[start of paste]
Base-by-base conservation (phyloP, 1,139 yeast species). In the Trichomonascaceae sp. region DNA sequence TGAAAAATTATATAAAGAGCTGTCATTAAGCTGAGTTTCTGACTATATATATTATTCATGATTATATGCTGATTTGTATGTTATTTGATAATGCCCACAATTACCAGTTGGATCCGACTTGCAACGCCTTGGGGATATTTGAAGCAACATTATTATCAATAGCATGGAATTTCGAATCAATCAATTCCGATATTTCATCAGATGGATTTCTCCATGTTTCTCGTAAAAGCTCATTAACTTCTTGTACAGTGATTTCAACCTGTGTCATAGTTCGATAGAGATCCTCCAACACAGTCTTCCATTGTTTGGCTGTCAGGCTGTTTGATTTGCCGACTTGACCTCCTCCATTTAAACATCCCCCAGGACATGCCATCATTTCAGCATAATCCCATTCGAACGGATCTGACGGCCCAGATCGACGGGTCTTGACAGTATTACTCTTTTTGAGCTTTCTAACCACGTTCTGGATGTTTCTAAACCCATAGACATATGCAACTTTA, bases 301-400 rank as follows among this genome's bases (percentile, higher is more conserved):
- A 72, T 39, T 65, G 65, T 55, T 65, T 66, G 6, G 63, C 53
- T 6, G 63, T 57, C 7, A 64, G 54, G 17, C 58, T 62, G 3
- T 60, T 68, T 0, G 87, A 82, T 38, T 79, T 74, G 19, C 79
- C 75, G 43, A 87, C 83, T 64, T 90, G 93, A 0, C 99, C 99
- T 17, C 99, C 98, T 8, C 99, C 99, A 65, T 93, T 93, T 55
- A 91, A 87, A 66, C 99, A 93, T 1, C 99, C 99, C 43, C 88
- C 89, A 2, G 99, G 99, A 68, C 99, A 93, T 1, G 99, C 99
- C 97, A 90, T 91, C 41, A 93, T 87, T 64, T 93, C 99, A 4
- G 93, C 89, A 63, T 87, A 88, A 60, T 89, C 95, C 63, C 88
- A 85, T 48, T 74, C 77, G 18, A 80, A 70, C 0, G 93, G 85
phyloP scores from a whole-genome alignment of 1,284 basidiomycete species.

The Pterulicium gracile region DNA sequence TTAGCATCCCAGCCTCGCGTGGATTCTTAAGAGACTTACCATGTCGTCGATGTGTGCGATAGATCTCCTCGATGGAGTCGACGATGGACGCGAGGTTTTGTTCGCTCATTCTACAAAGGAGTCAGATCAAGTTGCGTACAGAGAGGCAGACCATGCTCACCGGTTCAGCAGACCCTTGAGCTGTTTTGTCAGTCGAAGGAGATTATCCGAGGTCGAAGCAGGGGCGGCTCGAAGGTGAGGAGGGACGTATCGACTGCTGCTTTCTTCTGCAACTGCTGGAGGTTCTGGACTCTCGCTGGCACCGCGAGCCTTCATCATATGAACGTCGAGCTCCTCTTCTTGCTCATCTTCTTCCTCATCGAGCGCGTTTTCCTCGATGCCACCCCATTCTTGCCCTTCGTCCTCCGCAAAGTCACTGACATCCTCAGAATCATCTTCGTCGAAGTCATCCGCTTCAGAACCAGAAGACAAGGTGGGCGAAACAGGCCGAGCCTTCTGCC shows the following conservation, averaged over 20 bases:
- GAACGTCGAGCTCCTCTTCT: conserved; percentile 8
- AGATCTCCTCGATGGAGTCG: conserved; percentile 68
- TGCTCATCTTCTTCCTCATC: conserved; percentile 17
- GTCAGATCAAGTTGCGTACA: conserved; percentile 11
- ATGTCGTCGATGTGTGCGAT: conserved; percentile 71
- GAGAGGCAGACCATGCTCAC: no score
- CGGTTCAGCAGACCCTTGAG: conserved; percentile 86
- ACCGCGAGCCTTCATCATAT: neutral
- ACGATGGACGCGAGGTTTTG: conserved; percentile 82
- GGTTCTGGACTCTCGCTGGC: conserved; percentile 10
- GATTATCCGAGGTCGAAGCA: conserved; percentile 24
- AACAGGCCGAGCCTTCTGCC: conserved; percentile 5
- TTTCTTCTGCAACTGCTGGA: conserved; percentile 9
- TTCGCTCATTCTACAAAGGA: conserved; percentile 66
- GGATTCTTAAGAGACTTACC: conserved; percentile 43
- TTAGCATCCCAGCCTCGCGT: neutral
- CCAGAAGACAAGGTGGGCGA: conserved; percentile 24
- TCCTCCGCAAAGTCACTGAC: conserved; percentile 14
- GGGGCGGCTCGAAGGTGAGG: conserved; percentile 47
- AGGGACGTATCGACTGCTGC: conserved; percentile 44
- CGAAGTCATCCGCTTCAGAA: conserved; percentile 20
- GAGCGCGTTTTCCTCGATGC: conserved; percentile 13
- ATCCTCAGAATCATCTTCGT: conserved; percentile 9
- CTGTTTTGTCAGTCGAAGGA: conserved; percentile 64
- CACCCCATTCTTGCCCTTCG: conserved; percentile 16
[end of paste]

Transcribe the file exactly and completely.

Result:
Base-by-base conservation (phyloP, 1,139 yeast species). In the Trichomonascaceae sp. region DNA sequence TGAAAAATTATATAAAGAGCTGTCATTAAGCTGAGTTTCTGACTATATATATTATTCATGATTATATGCTGATTTGTATGTTATTTGATAATGCCCACAATTACCAGTTGGATCCGACTTGCAACGCCTTGGGGATATTTGAAGCAACATTATTATCAATAGCATGGAATTTCGAATCAATCAATTCCGATATTTCATCAGATGGATTTCTCCATGTTTCTCGTAAAAGCTCATTAACTTCTTGTACAGTGATTTCAACCTGTGTCATAGTTCGATAGAGATCCTCCAACACAGTCTTCCATTGTTTGGCTGTCAGGCTGTTTGATTTGCCGACTTGACCTCCTCCATTTAAACATCCCCCAGGACATGCCATCATTTCAGCATAATCCCATTCGAACGGATCTGACGGCCCAGATCGACGGGTCTTGACAGTATTACTCTTTTTGAGCTTTCTAACCACGTTCTGGATGTTTCTAAACCCATAGACATATGCAACTTTA, bases 301-400 rank as follows among this genome's bases (percentile, higher is more conserved):
- A 72, T 39, T 65, G 65, T 55, T 65, T 66, G 6, G 63, C 53
- T 6, G 63, T 57, C 7, A 64, G 54, G 17, C 58, T 62, G 3
- T 60, T 68, T 0, G 87, A 82, T 38, T 79, T 74, G 19, C 79
- C 75, G 43, A 87, C 83, T 64, T 90, G 93, A 0, C 99, C 99
- T 17, C 99, C 98, T 8, C 99, C 99, A 65, T 93, T 93, T 55
- A 91, A 87, A 66, C 99, A 93, T 1, C 99, C 99, C 43, C 88
- C 89, A 2, G 99, G 99, A 68, C 99, A 93, T 1, G 99, C 99
- C 97, A 90, T 91, C 41, A 93, T 87, T 64, T 93, C 99, A 4
- G 93, C 89, A 63, T 87, A 88, A 60, T 89, C 95, C 63, C 88
- A 85, T 48, T 74, C 77, G 18, A 80, A 70, C 0, G 93, G 85
phyloP scores from a whole-genome alignment of 1,284 basidiomycete species.

The Pterulicium gracile region DNA sequence TTAGCATCCCAGCCTCGCGTGGATTCTTAAGAGACTTACCATGTCGTCGATGTGTGCGATAGATCTCCTCGATGGAGTCGACGATGGACGCGAGGTTTTGTTCGCTCATTCTACAAAGGAGTCAGATCAAGTTGCGTACAGAGAGGCAGACCATGCTCACCGGTTCAGCAGACCCTTGAGCTGTTTTGTCAGTCGAAGGAGATTATCCGAGGTCGAAGCAGGGGCGGCTCGAAGGTGAGGAGGGACGTATCGACTGCTGCTTTCTTCTGCAACTGCTGGAGGTTCTGGACTCTCGCTGGCACCGCGAGCCTTCATCATATGAACGTCGAGCTCCTCTTCTTGCTCATCTTCTTCCTCATCGAGCGCGTTTTCCTCGATGCCACCCCATTCTTGCCCTTCGTCCTCCGCAAAGTCACTGACATCCTCAGAATCATCTTCGTCGAAGTCATCCGCTTCAGAACCAGAAGACAAGGTGGGCGAAACAGGCCGAGCCTTCTGCC shows the following conservation, averaged over 20 bases:
- GAACGTCGAGCTCCTCTTCT: conserved; percentile 8
- AGATCTCCTCGATGGAGTCG: conserved; percentile 68
- TGCTCATCTTCTTCCTCATC: conserved; percentile 17
- GTCAGATCAAGTTGCGTACA: conserved; percentile 11
- ATGTCGTCGATGTGTGCGAT: conserved; percentile 71
- GAGAGGCAGACCATGCTCAC: no score
- CGGTTCAGCAGACCCTTGAG: conserved; percentile 86
- ACCGCGAGCCTTCATCATAT: neutral
- ACGATGGACGCGAGGTTTTG: conserved; percentile 82
- GGTTCTGGACTCTCGCTGGC: conserved; percentile 10
- GATTATCCGAGGTCGAAGCA: conserved; percentile 24
- AACAGGCCGAGCCTTCTGCC: conserved; percentile 5
- TTTCTTCTGCAACTGCTGGA: conserved; percentile 9
- TTCGCTCATTCTACAAAGGA: conserved; percentile 66
- GGATTCTTAAGAGACTTACC: conserved; percentile 43
- TTAGCATCCCAGCCTCGCGT: neutral
- CCAGAAGACAAGGTGGGCGA: conserved; percentile 24
- TCCTCCGCAAAGTCACTGAC: conserved; percentile 14
- GGGGCGGCTCGAAGGTGAGG: conserved; percentile 47
- AGGGACGTATCGACTGCTGC: conserved; percentile 44
- CGAAGTCATCCGCTTCAGAA: conserved; percentile 20
- GAGCGCGTTTTCCTCGATGC: conserved; percentile 13
- ATCCTCAGAATCATCTTCGT: conserved; percentile 9
- CTGTTTTGTCAGTCGAAGGA: conserved; percentile 64
- CACCCCATTCTTGCCCTTCG: conserved; percentile 16